On June 3, the Temescal Canyon Class of 2015 had its graduation ceremony at Storm Stadium. It was truly a milestone in each student and parent’s life. Dang, those gowns were blue.
The Tuesday before, our entire senior class went to Storm Stadium to rehearse the entire process. Though it might seem a bit strange because much of the ceremony is spent sitting, it helped. Especially with the repeated sitting and standing exercises we had to do, since, as I stated before, not everyone was on the same page.
The rehearsal gave me another thought as well: it’s actually happening. I’m going to graduate. The empty stands around me, for a tenth of a second, scared me and my relative smallness. It was going to happen and I would be one of 500 to get my diploma.
Tuesday also was when my sisters were coming from Iowa to see me graduate and bringing my very dear niece. It was truly a heartrending moment in my life, when I’d be surrounded by those who loved me, and I’d get to see the little girl I’d met only twice before.
I couldn’t be the only one either, because the entire stand was going to be full. People from across the nation, across the state, across the city, even across the street would come – maybe even from other countries. Each student was given 10 tickets. I could request more, but it was a hassle and a half (plus I only found out about that the day we checked out, so I’m in extra trouble when my family finds out).
Then the day came – and I was calm. I had a good lunch, hung out with my sisters and family, got some new clothes and, when I felt that it was time, I got ready. My family came, and I got a few best wishes from some friends I truly love and were there with me in spirit. But then it got hectic. I forgot to iron my ridiculously blue gown, and the comfortable 15 minutes I gave myself dwindled into an absolute mess.
In the end, I got ready, wore all my attire and got out there by myself. Since my family had an extra hour, they were still getting ready anyway. Don’t get me wrong, I’m glad my family helped me out and got me looking fashionable, but it didn’t change the little bits of anxiety starting to well up in my chest.
I got to the ceremony and, let me tell you, blue, blue everywhere. Looking at the gown on another person, I felt like we were all official (and wizards, but I digress) and ready to move on. I saw my friends, many of whom I would see for the last time, and went to my line. I was in the first row, and the organizers of the event had everything planned to the smallest decimal point.
They coordinated how we walked, where we would walk, how we would walk in pairs, and it was almost flawless. I looked up in the stands, the giant lights flooding down like a torrent, as if not a single motion could escape notice. The people, all colors, moving, waving, smiling, laughing. I couldn’t find my family, though I think I got a glimpse of my niece waving at me.
I felt small again, walking down the path to the seats. It was truly overwhelming.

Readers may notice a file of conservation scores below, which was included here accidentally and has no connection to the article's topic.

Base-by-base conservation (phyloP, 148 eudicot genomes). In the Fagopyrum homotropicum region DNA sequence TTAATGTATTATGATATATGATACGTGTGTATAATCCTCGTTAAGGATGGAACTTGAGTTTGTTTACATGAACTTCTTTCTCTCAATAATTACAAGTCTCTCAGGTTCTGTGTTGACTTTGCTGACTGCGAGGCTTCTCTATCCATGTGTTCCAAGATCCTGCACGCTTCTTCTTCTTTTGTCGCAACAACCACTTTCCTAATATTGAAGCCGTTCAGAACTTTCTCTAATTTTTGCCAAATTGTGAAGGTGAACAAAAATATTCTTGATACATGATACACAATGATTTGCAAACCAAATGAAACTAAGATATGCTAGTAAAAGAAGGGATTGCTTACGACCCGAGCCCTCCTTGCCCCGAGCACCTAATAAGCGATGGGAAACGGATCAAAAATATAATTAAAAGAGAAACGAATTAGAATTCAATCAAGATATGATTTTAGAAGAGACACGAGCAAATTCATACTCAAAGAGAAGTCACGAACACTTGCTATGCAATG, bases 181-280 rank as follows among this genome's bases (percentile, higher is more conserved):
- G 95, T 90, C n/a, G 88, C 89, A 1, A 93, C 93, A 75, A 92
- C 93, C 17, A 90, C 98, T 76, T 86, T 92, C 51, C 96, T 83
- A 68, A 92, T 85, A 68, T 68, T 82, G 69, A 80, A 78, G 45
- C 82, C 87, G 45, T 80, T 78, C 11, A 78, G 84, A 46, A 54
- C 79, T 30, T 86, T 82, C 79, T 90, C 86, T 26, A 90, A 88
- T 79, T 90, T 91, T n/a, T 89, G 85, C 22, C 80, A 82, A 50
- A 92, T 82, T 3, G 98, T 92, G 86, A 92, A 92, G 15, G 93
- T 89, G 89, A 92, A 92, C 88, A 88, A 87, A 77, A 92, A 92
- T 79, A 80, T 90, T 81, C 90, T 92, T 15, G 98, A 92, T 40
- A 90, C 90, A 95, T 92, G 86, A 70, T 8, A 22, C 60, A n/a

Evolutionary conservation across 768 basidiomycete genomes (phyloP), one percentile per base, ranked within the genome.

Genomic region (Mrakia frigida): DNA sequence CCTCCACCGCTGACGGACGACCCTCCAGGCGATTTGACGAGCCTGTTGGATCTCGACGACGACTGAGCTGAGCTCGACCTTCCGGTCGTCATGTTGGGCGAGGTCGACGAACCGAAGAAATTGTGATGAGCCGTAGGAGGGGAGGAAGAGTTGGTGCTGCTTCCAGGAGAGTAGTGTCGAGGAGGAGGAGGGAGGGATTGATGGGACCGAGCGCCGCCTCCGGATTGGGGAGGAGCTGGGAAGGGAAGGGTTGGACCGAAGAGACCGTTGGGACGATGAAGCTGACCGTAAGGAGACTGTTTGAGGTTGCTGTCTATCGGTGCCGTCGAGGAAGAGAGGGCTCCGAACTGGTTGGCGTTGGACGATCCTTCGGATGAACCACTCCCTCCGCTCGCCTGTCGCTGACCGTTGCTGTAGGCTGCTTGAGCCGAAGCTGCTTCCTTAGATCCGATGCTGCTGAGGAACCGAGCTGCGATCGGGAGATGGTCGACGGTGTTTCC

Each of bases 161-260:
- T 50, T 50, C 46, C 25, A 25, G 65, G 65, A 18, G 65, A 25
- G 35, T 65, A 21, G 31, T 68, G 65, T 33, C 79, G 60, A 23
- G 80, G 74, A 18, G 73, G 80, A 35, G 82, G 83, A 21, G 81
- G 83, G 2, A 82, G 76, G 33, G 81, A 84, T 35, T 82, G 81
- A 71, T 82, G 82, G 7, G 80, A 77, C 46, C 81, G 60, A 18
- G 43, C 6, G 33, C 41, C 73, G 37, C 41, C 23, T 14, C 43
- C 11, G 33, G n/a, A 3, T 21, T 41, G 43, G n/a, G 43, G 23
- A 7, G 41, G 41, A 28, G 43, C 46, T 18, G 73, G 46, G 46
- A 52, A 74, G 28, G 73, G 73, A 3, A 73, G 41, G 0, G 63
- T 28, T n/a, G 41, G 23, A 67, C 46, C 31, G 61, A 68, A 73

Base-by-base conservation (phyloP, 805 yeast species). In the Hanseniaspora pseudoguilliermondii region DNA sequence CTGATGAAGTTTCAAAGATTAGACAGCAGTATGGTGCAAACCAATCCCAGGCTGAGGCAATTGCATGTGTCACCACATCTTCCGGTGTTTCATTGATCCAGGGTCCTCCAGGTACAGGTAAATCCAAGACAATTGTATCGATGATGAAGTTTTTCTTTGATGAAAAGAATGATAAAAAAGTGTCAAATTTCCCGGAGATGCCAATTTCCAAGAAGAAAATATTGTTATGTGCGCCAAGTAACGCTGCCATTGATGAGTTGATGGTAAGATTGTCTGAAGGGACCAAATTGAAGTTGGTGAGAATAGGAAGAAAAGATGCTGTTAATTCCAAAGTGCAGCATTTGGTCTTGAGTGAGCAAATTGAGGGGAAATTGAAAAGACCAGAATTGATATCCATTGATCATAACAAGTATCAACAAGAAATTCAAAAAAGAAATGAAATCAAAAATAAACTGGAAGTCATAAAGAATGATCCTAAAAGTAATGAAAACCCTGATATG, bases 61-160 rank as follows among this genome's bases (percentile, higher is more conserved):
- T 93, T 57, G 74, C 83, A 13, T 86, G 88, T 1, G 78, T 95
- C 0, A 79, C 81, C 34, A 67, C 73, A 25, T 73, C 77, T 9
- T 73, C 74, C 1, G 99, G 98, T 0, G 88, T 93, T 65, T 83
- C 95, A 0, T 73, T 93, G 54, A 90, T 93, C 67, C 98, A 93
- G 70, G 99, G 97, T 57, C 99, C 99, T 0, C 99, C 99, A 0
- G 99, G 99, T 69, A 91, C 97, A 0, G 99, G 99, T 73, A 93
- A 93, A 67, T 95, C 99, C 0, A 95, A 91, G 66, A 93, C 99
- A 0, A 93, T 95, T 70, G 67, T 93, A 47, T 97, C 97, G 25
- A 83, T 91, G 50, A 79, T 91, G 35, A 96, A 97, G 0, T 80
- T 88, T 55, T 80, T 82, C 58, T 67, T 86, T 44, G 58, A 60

There were speeches and pledges and anthems and speeches and songs. The salutatorian (Kabir Torres) and the valedictorian (Alaina Martinez) gave their speeches. After a short bit, it began – they were about to hand off 500 diplomas.
I didn’t realize it, but I was actually the first one in line. I walked up the ramp to the small stage in the middle of the field, the lights blinding. The blue of my gown competed against the sky, deepening and contrasting the two colors, and I walked forward. I grabbed my diploma and shook hands. Being the first one up, mistakes were made, and the wind kept blowing my stoles and chords. Then I stepped down the ramp. It was fairly easy, as I hugged my principal.
The crowd again made me feel small. But the minute I stepped off that ramp, I felt it within me. I swear, I grew 10 feet tall and three feet wider. My steps were heavy and my strides were long. At that moment where I felt small, it didn’t matter, because I was the tallest one there.
In the next step I came back to reality; and even though I knew I was small, I didn’t feel the oppressing weight. I felt like my own person, where smallness or bigness didn’t matter. The walk back to my seat was endless, priceless, and more thought-provoking than I’d ever imagined.
As soon as the final diploma was handed out, we shifted our tassels on the ASB president’s cue, and threw our caps in the air. Since we had to return the caps and gowns in order to leave, there was a small scramble to pick up the caps. We filed out, The crowd began to shuffle, and I walked out those steps.
For some people, that would be one of many graduations. For others, that was their only one. Some are going to college. Some are going to trade school. Others are going straight into the workforce.
Regardless, that smallness I felt earlier was gone as I took a million pictures with my family. One in a hundred may seem insignificant and a diploma, to some, not so highly valued. But the reality is that now, I’m technically my own man. That ceremony allowed me to feel comfortable being small and gave me the power to be as big as I want to be.
I could be another faceless number, but that didn’t matter to me because I achieved something I wanted to achieve. I made a contribution for myself, as selfish as that sounds.
Just because there’s a hundred candles doesn’t mean the individual one doesn’t shine on its own. It doesn’t stand out, but it still shines as bright as the rest.
I am small, but I’m happy with that. And I think that was a sentiment many felt that night.